Open studios happen every day, everywhere more than one artist gathers. It's just a shared environment where artists bring their materials, and jointly share the cost of a model, who will sit for usually 3 hours (although many open studios are offering longer sittings,,which I personally love) The 3- hour sitting usually offers about 2+ hours of actual painting time, after model breaks.
There are a number of artists I can think of who regularly produce spectacular works in the 3 hr time slot (for example, Harley Brown, Mary Whyte, Shane Neal, John Howard Sanden, Michael Carter - I could go on and on...) , but most artists need more time, and there is absolutely nothing wrong with this. In fact it is a liberating experiences to say to yourself:, "I have three hours, to work on doing one thing really well." It might be just working on drawing, or on color, or on values. Doesn't matter. What does matters is that your time at the easel is productively spent, so that when you pack up, you can say that you did just one thing just a bit better. The result on your canvas has nothing to do with the value of your time in open studio.
And no matter how frequently or well an artist paints from photographs, without refreshing your eye and brain by working from life,you'll get rusty. So in any case, when I am able, I paint with a great group of artists in Prescott on Friday mornings. This is from this morning, Carl. Terrific model, gentlemanly and at home in his wintry western garb, with a hat rivaling the Canadian Mounties.I took photos at three different point.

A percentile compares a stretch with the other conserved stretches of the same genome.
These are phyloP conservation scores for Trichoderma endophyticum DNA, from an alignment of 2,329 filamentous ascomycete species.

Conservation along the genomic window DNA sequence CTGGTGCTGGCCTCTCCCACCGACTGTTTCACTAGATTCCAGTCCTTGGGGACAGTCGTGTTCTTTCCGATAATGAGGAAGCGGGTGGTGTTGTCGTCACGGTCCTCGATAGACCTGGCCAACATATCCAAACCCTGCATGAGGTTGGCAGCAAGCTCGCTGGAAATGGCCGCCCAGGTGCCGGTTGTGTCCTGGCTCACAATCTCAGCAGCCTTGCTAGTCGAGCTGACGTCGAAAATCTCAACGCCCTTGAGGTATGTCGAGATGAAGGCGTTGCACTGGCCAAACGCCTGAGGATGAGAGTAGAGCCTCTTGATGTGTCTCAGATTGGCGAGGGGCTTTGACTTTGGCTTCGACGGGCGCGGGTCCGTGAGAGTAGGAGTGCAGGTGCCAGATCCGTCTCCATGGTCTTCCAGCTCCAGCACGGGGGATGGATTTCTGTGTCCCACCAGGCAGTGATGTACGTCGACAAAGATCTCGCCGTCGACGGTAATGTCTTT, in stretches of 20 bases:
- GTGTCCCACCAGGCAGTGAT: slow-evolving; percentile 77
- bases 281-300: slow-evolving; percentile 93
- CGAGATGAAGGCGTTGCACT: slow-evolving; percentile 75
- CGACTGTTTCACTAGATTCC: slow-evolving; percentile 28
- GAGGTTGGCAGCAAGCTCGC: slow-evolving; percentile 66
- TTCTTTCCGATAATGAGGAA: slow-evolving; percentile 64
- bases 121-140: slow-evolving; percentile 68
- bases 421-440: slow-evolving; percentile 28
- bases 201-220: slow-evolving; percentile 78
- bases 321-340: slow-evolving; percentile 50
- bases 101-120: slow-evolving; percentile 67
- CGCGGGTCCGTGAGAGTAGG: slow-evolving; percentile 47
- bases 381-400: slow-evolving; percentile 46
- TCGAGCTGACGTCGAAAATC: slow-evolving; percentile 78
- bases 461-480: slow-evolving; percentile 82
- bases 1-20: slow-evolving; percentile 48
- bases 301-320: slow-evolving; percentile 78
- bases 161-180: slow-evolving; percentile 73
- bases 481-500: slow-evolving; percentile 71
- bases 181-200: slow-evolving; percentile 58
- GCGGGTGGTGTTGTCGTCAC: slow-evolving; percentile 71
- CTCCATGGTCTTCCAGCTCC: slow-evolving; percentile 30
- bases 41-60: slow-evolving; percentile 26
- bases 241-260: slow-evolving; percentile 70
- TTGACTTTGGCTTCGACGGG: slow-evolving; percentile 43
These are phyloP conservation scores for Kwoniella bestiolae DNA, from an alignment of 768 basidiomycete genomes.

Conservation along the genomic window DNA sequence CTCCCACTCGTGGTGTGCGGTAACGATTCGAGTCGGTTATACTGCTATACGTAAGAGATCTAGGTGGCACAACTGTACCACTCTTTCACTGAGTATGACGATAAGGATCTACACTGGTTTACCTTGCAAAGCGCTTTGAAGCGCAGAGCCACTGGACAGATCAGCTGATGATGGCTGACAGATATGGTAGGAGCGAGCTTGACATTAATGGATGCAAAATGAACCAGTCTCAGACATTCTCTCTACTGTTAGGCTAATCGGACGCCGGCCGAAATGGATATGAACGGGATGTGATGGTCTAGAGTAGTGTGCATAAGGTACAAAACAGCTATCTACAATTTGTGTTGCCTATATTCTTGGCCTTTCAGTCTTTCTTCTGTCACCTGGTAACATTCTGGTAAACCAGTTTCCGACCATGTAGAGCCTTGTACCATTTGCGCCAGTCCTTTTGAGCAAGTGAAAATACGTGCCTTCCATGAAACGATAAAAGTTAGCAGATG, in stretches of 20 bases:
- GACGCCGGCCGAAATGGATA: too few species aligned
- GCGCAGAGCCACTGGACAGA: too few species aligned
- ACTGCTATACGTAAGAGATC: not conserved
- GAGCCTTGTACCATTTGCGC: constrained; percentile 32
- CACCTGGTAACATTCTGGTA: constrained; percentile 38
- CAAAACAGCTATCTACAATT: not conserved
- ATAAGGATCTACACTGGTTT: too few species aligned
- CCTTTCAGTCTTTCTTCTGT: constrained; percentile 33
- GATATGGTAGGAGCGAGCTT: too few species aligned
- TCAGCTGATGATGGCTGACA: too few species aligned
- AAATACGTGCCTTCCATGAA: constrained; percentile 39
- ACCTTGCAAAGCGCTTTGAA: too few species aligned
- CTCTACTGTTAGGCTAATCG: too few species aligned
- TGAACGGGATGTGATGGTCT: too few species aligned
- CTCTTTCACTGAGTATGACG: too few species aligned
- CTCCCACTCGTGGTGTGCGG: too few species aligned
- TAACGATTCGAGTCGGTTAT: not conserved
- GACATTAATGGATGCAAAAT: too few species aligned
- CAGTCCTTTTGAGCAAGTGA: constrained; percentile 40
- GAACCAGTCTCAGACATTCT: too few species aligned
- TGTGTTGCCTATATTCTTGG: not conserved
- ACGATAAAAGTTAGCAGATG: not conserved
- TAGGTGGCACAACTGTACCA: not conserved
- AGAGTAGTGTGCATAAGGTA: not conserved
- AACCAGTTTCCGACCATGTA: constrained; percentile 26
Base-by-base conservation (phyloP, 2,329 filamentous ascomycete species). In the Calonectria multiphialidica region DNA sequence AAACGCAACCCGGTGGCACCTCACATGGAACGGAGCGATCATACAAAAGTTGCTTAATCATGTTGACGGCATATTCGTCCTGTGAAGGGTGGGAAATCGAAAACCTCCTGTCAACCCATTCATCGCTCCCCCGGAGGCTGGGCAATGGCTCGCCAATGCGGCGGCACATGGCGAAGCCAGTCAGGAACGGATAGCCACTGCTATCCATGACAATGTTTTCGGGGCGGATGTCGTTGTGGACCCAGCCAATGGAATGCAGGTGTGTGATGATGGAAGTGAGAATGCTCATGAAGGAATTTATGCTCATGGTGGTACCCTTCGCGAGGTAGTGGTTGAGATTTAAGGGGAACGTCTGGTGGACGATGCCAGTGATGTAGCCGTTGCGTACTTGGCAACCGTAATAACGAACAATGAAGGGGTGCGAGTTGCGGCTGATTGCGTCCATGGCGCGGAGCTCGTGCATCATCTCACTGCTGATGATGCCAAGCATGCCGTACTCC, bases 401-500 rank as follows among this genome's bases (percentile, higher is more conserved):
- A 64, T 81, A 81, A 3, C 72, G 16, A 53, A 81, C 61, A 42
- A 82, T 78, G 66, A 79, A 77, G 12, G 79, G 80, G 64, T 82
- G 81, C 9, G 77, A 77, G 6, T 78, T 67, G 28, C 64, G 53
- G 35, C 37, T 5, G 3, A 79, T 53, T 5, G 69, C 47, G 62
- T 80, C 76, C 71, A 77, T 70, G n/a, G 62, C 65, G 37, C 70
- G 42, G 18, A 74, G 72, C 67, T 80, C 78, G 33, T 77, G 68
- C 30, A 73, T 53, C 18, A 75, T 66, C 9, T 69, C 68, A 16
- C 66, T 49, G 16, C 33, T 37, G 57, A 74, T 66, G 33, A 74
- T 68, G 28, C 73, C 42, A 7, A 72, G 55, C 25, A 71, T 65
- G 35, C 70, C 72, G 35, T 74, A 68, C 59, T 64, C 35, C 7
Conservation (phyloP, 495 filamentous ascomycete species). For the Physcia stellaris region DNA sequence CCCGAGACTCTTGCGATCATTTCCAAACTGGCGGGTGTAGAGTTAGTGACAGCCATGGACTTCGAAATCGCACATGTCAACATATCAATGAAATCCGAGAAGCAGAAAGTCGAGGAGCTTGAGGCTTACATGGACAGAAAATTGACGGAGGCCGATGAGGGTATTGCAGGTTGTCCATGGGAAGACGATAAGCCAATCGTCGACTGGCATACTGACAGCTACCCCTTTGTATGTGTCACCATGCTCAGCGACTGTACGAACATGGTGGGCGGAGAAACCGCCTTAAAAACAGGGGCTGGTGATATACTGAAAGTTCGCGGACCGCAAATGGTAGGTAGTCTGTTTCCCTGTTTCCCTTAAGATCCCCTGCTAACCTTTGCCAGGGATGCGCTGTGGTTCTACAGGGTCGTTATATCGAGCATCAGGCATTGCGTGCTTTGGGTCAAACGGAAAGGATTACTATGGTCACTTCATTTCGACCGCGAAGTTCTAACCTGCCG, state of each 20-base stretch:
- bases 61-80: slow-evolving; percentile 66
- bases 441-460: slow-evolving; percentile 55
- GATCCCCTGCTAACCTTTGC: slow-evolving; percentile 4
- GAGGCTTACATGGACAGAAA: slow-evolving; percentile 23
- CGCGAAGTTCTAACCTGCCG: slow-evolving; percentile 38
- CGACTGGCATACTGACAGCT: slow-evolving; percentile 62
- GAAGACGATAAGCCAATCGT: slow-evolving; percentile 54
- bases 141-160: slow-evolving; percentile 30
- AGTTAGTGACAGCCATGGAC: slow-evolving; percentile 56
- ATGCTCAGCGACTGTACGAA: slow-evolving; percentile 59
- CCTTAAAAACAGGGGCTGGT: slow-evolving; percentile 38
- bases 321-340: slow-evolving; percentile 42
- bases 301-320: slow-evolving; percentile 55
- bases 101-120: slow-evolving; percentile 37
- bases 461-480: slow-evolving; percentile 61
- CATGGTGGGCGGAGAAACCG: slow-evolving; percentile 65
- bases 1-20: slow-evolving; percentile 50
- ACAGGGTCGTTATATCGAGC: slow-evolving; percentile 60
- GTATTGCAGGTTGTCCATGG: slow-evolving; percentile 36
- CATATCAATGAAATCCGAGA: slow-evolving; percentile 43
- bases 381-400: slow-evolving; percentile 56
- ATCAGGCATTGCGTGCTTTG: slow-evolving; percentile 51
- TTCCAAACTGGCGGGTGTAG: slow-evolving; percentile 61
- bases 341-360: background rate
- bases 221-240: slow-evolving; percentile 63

Step 1 Drawing and measuring. I will usually devote the first 20 minute sitting to simply placing marks, and developing a visual road map.
Step 2. Laying in color. My goal for this morning was to experiment with more dramatically pushing cools and warms in the skin tones.
Step 3. Modeling the color patches into shapes. Then I ran out of time. But man, was this ever fun.
and below, BTW was last week's model Kelsey. Both are 20 x 16, oil on Fredrix Blue Label Polyflax canvas. I used Gamblin's new Solvent-free Gel Medium on both paintings as well.